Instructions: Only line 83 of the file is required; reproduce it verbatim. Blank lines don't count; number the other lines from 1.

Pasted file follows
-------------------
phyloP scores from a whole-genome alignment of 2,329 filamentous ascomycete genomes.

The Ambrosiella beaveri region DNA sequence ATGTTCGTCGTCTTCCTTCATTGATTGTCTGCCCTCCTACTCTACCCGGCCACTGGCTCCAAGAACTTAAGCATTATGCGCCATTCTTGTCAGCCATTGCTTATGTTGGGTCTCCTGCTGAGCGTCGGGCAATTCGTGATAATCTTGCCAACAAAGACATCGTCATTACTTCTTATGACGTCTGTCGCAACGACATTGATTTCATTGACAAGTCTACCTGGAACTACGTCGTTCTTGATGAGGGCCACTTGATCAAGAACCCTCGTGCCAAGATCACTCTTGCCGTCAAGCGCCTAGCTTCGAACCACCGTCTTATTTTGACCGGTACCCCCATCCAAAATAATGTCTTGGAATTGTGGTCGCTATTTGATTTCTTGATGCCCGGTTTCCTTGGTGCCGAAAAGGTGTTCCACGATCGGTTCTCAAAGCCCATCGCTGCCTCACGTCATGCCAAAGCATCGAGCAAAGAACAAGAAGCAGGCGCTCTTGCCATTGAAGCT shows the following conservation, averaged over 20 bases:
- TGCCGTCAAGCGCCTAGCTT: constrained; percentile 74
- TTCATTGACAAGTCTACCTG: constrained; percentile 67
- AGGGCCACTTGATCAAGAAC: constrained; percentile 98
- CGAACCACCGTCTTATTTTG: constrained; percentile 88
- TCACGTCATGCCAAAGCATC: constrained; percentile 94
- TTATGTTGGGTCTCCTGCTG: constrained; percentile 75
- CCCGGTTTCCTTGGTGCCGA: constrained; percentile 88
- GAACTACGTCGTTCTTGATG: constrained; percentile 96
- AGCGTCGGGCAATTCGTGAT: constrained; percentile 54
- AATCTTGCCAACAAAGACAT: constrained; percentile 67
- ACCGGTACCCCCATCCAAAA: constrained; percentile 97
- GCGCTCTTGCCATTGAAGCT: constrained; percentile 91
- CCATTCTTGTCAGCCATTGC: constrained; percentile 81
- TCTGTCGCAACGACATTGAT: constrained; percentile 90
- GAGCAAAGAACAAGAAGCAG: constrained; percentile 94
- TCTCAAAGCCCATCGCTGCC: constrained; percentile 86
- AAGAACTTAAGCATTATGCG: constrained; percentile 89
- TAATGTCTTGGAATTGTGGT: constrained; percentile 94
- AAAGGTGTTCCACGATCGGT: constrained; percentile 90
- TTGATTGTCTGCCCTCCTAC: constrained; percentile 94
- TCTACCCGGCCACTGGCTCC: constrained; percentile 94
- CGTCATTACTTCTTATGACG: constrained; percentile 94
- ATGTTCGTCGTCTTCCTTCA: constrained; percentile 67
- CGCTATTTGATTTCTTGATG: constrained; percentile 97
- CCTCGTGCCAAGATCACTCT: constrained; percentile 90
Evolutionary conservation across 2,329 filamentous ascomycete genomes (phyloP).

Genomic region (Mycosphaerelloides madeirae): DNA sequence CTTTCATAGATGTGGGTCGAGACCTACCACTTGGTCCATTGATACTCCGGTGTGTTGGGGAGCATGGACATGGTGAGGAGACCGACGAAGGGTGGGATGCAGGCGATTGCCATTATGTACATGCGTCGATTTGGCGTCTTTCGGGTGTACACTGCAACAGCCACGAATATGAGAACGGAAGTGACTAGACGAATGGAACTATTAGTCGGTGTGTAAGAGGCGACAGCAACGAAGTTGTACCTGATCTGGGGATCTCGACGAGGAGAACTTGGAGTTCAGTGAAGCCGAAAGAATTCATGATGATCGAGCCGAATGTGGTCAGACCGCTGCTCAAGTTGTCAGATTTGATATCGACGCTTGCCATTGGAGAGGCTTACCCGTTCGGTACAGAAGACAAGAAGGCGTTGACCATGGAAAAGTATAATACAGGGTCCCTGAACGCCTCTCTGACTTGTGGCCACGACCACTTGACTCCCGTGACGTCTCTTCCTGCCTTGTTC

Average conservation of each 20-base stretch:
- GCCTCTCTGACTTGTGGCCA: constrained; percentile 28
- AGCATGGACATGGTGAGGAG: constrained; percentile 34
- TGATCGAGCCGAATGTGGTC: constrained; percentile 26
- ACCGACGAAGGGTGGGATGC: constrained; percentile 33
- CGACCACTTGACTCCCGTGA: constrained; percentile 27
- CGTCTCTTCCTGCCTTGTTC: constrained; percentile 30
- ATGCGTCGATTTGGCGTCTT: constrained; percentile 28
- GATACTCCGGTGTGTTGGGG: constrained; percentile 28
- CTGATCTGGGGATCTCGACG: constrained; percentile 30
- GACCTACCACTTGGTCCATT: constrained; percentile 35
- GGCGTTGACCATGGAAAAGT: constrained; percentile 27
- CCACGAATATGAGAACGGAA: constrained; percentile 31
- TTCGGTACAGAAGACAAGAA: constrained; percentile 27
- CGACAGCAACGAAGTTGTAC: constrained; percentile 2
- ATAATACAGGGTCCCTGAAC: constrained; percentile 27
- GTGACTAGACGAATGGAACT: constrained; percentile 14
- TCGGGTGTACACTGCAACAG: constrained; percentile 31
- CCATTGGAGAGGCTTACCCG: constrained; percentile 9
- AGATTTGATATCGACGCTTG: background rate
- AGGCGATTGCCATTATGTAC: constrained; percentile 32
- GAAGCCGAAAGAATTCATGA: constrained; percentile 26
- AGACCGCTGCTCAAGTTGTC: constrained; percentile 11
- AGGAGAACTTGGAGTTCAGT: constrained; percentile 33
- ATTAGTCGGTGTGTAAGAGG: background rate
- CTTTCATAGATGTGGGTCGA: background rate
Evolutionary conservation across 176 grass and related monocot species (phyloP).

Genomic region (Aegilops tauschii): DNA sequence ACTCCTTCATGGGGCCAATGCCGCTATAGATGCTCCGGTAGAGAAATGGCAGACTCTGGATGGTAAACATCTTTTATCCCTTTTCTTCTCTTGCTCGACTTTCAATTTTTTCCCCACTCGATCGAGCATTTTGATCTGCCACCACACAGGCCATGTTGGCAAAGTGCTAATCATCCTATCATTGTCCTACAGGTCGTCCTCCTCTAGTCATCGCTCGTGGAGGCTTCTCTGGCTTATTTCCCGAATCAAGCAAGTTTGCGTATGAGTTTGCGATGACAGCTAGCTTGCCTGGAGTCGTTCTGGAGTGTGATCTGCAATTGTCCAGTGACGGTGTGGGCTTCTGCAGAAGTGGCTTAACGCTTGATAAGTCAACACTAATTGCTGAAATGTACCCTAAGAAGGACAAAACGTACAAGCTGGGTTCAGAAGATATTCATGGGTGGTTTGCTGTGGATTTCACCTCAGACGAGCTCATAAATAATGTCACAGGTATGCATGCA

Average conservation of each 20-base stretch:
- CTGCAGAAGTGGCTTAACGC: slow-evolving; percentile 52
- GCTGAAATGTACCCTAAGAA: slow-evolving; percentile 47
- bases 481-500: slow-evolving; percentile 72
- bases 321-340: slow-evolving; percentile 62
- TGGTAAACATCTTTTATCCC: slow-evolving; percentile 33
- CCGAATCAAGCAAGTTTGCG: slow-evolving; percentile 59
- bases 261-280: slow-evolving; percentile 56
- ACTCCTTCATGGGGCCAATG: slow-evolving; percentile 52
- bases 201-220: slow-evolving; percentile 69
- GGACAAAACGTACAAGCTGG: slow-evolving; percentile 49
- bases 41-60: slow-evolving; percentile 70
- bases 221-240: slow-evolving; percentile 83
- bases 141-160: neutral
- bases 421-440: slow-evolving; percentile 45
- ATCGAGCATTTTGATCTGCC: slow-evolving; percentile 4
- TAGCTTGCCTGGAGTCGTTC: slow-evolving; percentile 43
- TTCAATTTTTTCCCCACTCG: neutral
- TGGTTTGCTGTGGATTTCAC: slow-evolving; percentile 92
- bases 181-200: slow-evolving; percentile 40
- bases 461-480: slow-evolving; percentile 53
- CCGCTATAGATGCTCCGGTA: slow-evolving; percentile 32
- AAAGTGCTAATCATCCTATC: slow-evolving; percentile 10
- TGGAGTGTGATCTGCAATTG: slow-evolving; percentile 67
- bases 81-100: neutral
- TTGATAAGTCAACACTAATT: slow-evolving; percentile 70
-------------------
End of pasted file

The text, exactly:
- TTGATAAGTCAACACTAATT: slow-evolving; percentile 70